Oregon’s War on the Christian Bakers’ Free Speech
Hans von Spakovsky /
My parents immigrated to the United States in 1951, after surviving the tyranny of Nazi Germany and Soviet Communism.
It never would have occurred to them that any American, such as Aaron and Melissa Klein of Oregon, would have their freedom to speak, their right to live their lives according to their religious beliefs and their ability to practice their chosen profession taken away by an unapologetic, self-righteous government bureaucrat in basic disregard of the most fundamental tenets of the First Amendment.
But that is exactly what has happened to the Kleins, who committed what is these days the socially unacceptable faux pas of refusing to bake a wedding cake for Laurel and Rachel Bowman-Cryer. Instead of going to one of the dozens of other bakers who would have baked them a cake, this lesbian couple filed a claim for “emotional damages” against the Kleins with the Oregon Bureau of Labor and Industries (BOLI).
BOLI is run by Commissioner Brad Avakian, a generous financial supporter of Basic Rights Oregon, the largest homosexual rights group in Oregon. This means he has an inherent conflict of interest in the matter.
In fact, emails obtained through a public records request show Avakian and other employees at BOLI worked behind the scenes with the gay lobbying group to organize the persecution of the Kleins through the administrative hearing process. The Kleins lost their bakery business because of a boycott and the burden of defending themselves in the administrative process that lacked the due process protections of a court, where Avakian himself was the final judge, jury and executioner.
On July 2, just days before we celebrated the Declaration of Independence and the fight for our liberties, Avakian issued a final resolution of the complaint. He ordered the Kleins to pay Laurel and Rachel Bowman-Cryer $135,000 for “emotional” damages.
Apparently, not getting the cake they wanted caused them “acute loss of confidence,” “doubt,” “excessive sleep,” “shock,” “uncertainty,” “high blood pressure,” “impaired digestion,” and a host of other symptoms. Of course, they didn’t lose their jobs, their profession, or their ability to make a living as the Kleins did.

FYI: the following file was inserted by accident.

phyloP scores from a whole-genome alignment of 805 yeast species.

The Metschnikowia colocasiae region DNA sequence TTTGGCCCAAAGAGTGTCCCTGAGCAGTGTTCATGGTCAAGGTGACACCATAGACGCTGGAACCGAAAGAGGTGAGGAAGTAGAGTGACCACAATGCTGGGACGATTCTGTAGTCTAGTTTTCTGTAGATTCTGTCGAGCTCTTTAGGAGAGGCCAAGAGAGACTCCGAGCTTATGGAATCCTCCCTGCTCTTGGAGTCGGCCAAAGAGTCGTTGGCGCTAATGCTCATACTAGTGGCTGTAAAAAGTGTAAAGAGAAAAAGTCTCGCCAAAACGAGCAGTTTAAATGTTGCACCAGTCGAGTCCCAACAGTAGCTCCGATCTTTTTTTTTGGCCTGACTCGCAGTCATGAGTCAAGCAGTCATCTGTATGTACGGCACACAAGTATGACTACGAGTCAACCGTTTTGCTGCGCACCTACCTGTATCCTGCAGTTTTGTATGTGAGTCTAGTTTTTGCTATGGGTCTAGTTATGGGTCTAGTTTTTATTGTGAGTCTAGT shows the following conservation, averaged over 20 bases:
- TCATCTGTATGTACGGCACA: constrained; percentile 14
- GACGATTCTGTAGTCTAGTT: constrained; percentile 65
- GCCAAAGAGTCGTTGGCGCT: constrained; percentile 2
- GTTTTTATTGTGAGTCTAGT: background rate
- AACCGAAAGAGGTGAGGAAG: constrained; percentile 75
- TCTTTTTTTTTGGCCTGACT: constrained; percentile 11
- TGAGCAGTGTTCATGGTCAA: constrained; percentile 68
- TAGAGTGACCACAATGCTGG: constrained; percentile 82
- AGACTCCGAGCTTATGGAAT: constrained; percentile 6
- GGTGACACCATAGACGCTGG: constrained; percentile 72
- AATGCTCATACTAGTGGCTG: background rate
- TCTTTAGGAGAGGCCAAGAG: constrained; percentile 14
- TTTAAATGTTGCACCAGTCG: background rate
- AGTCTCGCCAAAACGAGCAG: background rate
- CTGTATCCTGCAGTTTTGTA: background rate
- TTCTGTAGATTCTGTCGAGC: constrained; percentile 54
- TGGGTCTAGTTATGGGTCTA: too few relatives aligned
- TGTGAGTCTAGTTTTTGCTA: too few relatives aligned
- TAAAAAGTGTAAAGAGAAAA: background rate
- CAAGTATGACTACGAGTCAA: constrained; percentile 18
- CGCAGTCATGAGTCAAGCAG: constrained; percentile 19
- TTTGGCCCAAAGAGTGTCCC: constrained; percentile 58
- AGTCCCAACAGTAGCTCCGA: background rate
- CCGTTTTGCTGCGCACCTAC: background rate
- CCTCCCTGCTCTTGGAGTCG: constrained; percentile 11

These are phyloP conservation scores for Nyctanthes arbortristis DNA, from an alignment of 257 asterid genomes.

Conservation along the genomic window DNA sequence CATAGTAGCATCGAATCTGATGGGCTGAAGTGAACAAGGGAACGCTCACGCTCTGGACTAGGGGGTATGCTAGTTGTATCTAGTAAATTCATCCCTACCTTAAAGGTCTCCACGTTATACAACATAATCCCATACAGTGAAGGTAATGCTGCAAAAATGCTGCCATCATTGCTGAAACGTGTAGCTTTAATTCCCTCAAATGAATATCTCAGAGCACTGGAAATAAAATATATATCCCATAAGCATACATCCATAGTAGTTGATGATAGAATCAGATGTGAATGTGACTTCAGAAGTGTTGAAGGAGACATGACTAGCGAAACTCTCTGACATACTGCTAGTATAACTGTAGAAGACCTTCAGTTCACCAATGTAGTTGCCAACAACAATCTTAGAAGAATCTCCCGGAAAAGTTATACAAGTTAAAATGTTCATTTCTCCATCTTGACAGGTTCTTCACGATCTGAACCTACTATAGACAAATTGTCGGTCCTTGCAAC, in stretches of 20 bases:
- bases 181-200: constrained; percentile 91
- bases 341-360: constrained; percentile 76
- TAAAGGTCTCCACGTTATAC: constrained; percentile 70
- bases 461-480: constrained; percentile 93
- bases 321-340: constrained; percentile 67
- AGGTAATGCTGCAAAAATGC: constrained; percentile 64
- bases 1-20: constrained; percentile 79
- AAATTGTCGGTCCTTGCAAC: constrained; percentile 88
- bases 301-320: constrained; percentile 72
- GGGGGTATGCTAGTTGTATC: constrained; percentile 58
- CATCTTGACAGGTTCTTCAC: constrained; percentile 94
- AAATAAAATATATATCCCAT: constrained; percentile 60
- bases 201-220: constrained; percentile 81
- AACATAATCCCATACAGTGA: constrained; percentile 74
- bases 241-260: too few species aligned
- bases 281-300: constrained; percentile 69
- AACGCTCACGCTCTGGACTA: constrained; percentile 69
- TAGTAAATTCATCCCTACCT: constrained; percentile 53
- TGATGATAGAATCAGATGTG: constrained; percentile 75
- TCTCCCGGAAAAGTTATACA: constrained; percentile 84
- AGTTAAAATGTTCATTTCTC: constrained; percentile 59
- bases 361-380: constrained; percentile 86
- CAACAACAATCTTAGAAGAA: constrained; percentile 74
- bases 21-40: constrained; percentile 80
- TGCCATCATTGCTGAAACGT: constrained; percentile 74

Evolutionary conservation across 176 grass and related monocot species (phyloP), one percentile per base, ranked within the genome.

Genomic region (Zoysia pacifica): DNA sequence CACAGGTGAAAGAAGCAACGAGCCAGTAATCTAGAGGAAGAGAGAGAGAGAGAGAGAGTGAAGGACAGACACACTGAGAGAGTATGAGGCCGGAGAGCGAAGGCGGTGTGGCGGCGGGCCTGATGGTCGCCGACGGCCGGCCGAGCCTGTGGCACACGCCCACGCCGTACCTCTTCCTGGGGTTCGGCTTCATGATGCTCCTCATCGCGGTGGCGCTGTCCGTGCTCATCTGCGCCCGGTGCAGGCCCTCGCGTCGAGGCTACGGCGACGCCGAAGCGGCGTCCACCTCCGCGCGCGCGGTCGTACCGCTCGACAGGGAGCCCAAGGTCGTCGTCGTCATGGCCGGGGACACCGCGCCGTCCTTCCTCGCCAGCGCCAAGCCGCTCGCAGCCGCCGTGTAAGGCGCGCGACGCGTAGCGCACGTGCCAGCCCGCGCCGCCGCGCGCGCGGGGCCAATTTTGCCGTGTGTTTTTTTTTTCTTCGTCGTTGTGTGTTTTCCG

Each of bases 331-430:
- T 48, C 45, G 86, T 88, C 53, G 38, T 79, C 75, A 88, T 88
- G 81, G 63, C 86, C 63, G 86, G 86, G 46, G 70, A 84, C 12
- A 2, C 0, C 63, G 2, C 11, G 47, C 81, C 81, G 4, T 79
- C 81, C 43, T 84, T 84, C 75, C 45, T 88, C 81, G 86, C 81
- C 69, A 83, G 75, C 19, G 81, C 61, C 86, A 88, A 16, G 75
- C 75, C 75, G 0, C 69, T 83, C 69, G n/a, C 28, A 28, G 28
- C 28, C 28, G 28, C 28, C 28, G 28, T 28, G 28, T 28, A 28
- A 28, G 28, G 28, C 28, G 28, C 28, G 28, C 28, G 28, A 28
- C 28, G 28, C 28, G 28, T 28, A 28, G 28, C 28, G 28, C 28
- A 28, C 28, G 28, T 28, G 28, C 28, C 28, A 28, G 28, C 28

But Avakian didn’t stop there. He found it unacceptable that the Kleins defended themselves in the media and—horrors—on their Facebook page! Apparently, talking about how they try to live their lives in accordance with their religious beliefs was too much.
By “repeatedly appearing in public to make statements” about the complaint, the Kleins are “liable for any resultant emotional suffering experienced by” the lesbian couple. Therefore, Avakian ordered the Kleins to “cease and desist from publishing, circulating, issuing, or displaying” any communication about their beliefs about sexual orientation and public accommodations. He overruled the hearing officer’s recommendation to dismiss this part of the claim.
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America was founded on the basis of religious freedom and free speech. Freedom from persecution like that instigated by Avakian drew many to America, from the pilgrims to the Huguenots. Those principles were embedded in our First Amendment and ingrained in American culture—until now.
The issue here is not same-sex marriage, a fiercely debated social issue, or whether you approve of it. The issue is that all Americans have the right not only to live their life according to their religious principles without the government dictating what social mores are acceptable, but also the right to speak freely—particularly when they are being hounded by the government.
Benjamin Franklin once wrote that “freedom of speech is a principal pillar of a free government; when this support is taken away, the constitution of a free society is dissolved, and tyranny is erected on its ruins.” With this unfair, unjust, and unwarranted judgment and gag order against the Kleins by an unprincipled government official, that pillar has just been destroyed in Oregon.
Originally published in the Providence Journal